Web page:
The future of our planet is looking less than perfect: from climate change, to the end of cheap oil and the extinction of extinction of indigenous flora and flora, humanity faces some pretty huge challenges. It is our young people who will have to live with the consequences of decades of ecological destruction. The Greens believe that the younger generation has a right to inherit a planet with air you can breathe and water you can swim in.

3. We'll be straight with you.
Too many politicians, including Don Brash, are evasive on issues that really matter, such as whether we should have supported the war on Iraq and whether we should remain proudly nuclear-free. The Greens promise to always say what we think, whether our views are likely to be popular or not.

4. We have a vision for your country's future.
While most politicians think about the next seven days, we think about the next generation, and the generation after that. We think long-term. We're not like other parties who have an incoherent collection of policies thrown together for short-term political gain.

We have a vision for New Zealand as an Econation , with inclusive communities and a strong, sustainable economy. Our vision is of a country where human needs are met without damage to the other species which share the earth with us. Our vision is for a future where each generation, starting with this one, passes on its soil, air and water in a healthier state than we inherit them.

A future where technology is harnessed to extract more from each unit of resources, rather than extracting more resources from an already depleted earth. A future where human potential can flourish, no longer stunted by chemical residues in food and water, or by unhealthy buildings and work practices.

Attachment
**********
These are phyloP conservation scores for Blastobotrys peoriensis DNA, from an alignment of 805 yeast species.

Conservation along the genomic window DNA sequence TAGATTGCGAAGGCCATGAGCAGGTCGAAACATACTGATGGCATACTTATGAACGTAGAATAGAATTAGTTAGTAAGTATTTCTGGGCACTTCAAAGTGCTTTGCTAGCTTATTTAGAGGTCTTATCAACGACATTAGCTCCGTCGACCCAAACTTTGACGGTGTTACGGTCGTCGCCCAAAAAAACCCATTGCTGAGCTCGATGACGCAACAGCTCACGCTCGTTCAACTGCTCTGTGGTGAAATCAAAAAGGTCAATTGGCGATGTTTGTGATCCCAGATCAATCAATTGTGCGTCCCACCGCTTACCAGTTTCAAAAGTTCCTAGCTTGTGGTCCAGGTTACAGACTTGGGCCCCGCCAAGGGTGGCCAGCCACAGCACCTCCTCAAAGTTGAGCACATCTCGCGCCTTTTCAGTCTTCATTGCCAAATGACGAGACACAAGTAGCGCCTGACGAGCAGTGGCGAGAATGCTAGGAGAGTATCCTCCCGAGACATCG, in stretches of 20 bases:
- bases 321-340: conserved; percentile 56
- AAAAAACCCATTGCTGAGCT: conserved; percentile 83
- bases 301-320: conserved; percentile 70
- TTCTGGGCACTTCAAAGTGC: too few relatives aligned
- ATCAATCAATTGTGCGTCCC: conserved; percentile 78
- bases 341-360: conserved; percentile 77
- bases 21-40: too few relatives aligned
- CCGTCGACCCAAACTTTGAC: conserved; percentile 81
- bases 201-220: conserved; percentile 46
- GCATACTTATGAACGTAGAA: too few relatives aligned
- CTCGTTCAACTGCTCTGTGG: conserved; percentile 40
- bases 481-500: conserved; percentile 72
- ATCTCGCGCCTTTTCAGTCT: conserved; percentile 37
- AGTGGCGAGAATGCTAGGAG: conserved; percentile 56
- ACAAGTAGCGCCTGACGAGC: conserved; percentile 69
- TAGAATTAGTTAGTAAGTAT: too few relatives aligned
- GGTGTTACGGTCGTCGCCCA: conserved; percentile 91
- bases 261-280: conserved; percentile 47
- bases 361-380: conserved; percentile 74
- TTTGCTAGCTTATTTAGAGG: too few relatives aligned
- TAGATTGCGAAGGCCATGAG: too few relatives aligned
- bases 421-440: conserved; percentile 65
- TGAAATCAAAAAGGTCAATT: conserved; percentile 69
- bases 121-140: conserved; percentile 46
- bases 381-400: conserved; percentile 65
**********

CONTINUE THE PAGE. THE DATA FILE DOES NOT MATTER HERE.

5. We'll make sure you're paid a fair wage.
For too long, the hard work of New Zealand's young people has been treated as being worth less than the work older Kiwis do. We think this is wrong. If young people are doing the same work as older people, then they should be paid the same wage.

The Greens would raise the minimum wage to $12 an hour for all our workers, no matter what their age. That's over $100 more a week in the hand for young workers currently on the minimum wage, and without having to cut taxes by a single cent.

6. We'll make sure students don't have to borrow to live.
Tertiary students are the only group in New Zealand society who have to take out a loan to make ends meet. All other Kiwis unable to be in full-time paid employment - whether they're a single parent or ill or elderly - are eligible for a living allowance.

But not students - who, if they can't make ends meet, have to take out a loan or line up at foodbanks. We believe this is a form of discrimination against students, who are primarily young people. We would combat this discrimination by introducing a universal living allowance for students, set at the level of the unemployment benefit.

7. We'll treat all young people with respect.
Young people know that human beings come in all shapes and sizes - Kiwis have all kinds of ethnic backgrounds, sexual orientations and outlooks on life. Some politicians want to scapegoat those who they perceive as different - whether homosexual, or Asian, or Muslim. The Greens stand proudly behind the idea that New Zealand is a tolerant, diverse society, and we reject all those politicians and parties who seek to make political capital out of Kiwis' bigotry.

8. We stand for gender liberation.